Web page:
Likewise, all Ioniq 5s get an impressive array of safety tech, including forward-collision avoidance, lane-keeping, and blind-spot monitoring. The Limited trim comes equipped with extra features, including extremely handy blind-spot cameras that switch on whenever you hit the turn signal, along with an augmented-reality display on the windshield that shows your speed and blind-spot status.
What falls short: Not much
Five days testing the Ioniq 5 left me impressed overall, but I did notice a few flaws. Although I loved the SUV’s roomy interior layout and intuitive tech, some design decisions had me scratching my head.
To use Apple CarPlay or Android Auto, you need to plug your device into a USB port all the way down by the driver’s feet. Why Hyundai didn’t include wireless functionality or some more convenient ports instead is puzzling. Similarly, the wireless charging pad is a welcome touch in the Limited model, but it’s located deep inside the center console in a hard-to-reach spot.
The climate-control settings use smooth, touch-sensitive buttons that don’t buzz or otherwise offer feedback when you tap them, making it difficult to understand what you’re doing without looking away from the road. But these sorts of controls are everywhere now, so maybe I should just shut up about it.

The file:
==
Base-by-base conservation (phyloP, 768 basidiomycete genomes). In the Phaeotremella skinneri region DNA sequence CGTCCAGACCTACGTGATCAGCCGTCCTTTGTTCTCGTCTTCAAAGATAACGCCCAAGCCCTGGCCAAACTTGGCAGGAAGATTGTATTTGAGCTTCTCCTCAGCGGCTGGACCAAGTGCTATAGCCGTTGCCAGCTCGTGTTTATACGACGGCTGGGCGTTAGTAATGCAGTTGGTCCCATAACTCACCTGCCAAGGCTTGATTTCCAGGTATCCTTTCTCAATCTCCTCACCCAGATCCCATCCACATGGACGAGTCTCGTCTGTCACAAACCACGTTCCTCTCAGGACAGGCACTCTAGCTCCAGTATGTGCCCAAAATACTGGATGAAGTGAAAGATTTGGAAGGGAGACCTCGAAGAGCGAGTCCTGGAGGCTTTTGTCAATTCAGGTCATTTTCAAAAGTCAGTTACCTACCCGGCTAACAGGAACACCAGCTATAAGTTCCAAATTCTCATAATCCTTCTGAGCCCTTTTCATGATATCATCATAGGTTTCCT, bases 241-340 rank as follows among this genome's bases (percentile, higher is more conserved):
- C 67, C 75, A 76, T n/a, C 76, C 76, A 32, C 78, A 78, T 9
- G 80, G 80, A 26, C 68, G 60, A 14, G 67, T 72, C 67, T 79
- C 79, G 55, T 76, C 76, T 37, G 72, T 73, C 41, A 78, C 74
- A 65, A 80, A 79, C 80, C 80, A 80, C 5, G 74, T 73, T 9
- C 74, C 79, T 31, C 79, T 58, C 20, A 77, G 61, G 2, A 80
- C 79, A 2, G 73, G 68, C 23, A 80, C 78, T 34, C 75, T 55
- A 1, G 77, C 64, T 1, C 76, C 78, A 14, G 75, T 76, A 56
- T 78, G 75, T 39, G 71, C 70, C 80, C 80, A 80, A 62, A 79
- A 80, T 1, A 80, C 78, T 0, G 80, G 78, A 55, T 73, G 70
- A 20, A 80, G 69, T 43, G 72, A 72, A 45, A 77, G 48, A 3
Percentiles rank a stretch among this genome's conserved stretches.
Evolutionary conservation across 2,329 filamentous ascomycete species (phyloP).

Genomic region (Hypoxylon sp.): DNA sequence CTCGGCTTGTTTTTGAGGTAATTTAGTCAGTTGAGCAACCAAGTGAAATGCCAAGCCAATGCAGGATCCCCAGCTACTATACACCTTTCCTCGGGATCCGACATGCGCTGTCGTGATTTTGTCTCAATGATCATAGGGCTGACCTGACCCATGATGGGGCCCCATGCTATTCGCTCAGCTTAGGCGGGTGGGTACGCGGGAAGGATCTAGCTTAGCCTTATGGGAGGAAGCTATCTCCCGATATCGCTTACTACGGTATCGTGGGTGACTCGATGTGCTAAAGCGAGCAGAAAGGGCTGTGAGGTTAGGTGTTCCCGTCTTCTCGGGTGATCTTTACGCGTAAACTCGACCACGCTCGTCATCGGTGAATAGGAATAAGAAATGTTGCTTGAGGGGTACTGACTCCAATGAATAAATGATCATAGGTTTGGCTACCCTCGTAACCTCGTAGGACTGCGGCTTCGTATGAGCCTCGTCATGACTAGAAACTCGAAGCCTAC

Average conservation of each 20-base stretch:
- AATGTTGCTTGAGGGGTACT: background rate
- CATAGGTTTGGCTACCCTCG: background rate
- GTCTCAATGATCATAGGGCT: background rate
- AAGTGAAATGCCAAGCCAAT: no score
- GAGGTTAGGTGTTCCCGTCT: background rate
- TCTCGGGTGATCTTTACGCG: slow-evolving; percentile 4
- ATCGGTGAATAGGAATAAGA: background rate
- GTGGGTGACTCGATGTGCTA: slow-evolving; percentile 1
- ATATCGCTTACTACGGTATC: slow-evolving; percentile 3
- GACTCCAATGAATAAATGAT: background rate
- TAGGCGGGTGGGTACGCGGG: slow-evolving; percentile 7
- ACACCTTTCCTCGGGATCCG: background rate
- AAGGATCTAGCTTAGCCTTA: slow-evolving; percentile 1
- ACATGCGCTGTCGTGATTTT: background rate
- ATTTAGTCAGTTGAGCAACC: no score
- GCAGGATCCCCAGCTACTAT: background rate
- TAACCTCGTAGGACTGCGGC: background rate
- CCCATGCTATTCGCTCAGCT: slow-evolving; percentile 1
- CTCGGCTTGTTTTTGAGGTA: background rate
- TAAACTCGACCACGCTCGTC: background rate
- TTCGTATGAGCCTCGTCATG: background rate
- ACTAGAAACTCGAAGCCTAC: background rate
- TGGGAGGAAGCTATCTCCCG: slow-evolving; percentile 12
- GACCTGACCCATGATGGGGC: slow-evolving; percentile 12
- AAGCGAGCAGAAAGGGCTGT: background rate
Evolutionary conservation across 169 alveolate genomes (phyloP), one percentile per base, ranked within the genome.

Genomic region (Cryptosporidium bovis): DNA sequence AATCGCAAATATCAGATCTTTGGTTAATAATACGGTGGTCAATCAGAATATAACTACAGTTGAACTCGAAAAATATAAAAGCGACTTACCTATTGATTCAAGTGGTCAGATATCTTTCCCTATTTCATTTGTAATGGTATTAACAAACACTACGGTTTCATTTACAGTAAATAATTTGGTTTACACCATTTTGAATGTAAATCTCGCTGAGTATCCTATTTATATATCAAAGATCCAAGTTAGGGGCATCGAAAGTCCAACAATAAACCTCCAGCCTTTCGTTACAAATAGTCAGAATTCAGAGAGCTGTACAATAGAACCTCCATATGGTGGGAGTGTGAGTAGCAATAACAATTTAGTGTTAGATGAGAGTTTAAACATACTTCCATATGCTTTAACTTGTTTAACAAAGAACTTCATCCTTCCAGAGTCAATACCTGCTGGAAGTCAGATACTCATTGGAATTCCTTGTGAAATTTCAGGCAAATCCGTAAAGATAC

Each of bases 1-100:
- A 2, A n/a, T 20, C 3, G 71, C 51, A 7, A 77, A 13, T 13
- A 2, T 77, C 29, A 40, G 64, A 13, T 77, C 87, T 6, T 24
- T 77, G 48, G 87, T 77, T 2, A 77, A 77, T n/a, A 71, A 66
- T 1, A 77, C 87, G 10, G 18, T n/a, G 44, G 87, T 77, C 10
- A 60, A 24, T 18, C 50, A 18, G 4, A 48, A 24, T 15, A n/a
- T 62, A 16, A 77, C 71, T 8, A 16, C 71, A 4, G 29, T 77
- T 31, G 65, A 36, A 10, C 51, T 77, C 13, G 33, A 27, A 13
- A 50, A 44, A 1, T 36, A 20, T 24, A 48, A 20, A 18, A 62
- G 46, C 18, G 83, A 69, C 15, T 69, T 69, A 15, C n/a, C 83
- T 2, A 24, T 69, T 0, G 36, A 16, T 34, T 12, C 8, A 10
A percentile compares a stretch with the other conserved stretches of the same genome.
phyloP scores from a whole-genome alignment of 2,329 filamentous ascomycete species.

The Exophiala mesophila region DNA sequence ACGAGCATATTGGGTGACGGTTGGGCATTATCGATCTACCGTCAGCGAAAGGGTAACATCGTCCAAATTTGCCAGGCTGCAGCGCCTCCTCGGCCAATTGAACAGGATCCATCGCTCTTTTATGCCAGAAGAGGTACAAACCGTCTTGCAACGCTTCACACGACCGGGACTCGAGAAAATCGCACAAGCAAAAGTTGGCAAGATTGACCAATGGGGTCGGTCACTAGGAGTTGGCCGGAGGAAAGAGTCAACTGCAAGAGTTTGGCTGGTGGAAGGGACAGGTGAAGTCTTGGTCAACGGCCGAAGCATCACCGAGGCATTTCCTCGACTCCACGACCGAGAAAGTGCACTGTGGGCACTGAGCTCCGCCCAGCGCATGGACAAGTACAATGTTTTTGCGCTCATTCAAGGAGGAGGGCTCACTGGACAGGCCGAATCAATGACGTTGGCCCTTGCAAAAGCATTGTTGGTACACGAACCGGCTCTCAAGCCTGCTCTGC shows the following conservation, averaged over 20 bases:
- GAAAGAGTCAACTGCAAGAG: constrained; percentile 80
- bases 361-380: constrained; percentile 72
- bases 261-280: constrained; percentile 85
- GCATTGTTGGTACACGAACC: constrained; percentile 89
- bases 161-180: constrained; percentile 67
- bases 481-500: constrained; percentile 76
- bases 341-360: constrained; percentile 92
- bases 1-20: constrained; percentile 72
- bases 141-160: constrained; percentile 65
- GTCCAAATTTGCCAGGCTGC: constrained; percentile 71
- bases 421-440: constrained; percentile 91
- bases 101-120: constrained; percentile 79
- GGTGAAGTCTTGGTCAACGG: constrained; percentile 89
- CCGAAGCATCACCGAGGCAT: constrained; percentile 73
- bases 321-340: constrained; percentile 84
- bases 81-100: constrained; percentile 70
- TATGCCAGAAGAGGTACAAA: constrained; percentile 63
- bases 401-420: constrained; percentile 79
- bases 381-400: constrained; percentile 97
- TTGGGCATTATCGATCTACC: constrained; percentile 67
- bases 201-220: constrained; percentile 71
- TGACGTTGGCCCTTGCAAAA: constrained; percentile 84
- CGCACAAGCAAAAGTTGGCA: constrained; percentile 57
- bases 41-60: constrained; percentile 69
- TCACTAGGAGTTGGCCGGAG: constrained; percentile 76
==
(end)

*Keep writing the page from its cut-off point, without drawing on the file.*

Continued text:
The complete package
From a design standpoint, the Ioniq 5 is a home run. Its unmistakable, space-age styling turns heads and makes you feel special, while its clean, airy cabin keeps you comfortable as you silently glide to your destination.
Importantly, though, Hyundai didn’t compromise daily usability, which is bolstered by the Ioniq 5’s long driving range, super-fast charging, and terrific use of interior space. Fanciful extras like a sliding center console and the ability to act as a giant mobile power bank show that Hyundai is eager to experiment with features people don’t know they need yet.
With more superb options like this, electric cars should have no trouble hitting the mainstream.